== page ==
Sphincter of Oddi Manometry: Is Timing Everything?

Howerton, Douglas H.; Johnson, David
June 2001
American Journal of Gastroenterology;Jun2001, Vol. 96 Issue 6, p1933
Academic Journal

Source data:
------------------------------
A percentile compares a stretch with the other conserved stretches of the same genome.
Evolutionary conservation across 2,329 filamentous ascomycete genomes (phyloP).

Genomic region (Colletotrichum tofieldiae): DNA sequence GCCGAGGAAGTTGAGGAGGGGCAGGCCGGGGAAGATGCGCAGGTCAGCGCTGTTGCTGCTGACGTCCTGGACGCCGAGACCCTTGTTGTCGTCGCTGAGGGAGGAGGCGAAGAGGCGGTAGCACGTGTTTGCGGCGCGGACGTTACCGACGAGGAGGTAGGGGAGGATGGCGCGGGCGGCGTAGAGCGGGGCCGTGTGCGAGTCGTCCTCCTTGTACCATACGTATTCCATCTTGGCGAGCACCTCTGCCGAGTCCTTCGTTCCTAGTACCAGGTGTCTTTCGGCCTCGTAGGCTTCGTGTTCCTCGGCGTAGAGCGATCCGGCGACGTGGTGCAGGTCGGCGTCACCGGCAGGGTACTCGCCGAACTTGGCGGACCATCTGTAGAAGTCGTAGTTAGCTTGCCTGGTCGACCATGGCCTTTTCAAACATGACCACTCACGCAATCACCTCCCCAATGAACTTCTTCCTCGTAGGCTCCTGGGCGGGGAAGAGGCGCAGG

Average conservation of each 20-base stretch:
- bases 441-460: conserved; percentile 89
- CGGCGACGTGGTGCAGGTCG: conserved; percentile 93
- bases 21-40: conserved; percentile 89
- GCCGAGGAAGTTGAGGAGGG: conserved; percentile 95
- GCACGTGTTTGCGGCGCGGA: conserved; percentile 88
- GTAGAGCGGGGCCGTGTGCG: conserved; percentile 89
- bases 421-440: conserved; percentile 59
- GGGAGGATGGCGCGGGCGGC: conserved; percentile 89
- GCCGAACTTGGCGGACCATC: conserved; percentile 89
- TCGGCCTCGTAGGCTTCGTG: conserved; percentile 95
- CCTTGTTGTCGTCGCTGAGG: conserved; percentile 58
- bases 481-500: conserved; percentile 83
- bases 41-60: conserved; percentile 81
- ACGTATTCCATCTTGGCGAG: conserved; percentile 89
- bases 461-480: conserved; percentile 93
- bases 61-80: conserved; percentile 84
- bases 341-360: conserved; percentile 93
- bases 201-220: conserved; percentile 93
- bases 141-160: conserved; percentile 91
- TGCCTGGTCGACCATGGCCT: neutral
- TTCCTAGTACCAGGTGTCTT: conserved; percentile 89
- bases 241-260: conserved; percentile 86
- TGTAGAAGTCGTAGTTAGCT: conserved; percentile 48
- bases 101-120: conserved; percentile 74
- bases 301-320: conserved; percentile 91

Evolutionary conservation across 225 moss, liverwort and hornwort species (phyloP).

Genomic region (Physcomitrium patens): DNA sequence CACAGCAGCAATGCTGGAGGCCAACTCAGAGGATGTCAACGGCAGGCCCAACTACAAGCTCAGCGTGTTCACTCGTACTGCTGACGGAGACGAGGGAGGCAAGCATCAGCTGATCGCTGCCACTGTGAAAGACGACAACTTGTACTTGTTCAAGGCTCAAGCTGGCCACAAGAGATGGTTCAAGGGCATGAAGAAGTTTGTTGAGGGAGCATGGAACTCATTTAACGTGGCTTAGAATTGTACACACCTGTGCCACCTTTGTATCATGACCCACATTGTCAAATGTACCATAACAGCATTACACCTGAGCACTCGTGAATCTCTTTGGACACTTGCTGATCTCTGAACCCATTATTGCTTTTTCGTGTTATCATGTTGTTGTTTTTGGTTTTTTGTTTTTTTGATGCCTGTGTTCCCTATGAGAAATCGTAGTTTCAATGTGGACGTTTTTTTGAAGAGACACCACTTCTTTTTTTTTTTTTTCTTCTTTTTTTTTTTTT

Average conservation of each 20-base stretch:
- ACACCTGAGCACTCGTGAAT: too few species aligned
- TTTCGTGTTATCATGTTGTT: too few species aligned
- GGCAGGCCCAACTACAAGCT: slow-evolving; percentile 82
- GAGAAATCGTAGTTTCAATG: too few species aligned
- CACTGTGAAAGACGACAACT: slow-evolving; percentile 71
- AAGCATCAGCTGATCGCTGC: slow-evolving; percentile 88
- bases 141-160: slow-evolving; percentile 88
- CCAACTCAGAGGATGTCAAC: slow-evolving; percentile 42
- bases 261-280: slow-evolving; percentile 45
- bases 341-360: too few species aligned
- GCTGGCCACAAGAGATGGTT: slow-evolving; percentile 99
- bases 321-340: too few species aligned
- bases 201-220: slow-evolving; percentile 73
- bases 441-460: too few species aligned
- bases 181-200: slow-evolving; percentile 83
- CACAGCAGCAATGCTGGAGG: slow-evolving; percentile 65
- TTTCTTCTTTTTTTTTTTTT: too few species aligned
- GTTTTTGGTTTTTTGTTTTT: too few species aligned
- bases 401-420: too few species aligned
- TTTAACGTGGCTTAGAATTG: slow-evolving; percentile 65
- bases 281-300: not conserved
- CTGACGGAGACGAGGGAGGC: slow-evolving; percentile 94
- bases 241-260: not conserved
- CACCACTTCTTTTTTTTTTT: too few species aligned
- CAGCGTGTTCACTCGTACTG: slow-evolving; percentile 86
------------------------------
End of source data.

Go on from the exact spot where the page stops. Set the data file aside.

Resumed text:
To determine if cholangiography has an effect on sphincter of Oddi (SO) activity, a prospective study was conducted. Twenty-five patients with suspected SO dysfunction underwent biliary SO manometry (SOM). According to the modified Geenen-Hogan criteria, 12 were classified as biliary type III, seven were biliary type II, and six had idiopathic pancreatitis. Patients were sedated with i.v. medications acknowledged as not affecting biliary basal sphincter pressures, including diazepam, droperidol, and meperidine. Conventional station pull-through manometry of the biliary part of the sphincter was performed before and after contrast injections of the biliary system. In this study group, the mean basal sphincter pressure was not significantly altered by contrast injection (52.9 ± 42.1 mm Hg before vs 55.1 ± 38.1 mm Hg after, p = 0.52). In addition, there was concordance (normal vs abnormal) between basal sphincter pressure before and basal sphincter pressure after contrast injection in 24 of 25 patients (96%). Furthermore, when patients were stratified into subgroups (elevated or normal SO basal pressure, use of a guidewire, meperidine administration, prior biliary sphincterotomy, gallbladder removed or in situ, and length of the interval between the end of contrast injection and the second pull-through), cholangiography did not significantly alter postinjection basal pressures. Finally, in 10 patients the quality and length of the SOM tracing were good enough to allow assessment of phasic SO activity. The phasic pressure wave frequency, amplitude, and duration were in the normal range before and after contrast injection. The authors concluded that cholangiography immediately before SOM infrequently alters SO basal pressure. With respect to clinical practice, the authors advocated the strategy of performing cholangiography before SOM, recognizing that if structural lesions are identified (e.g., stones. tumors), SOM can be avoided.


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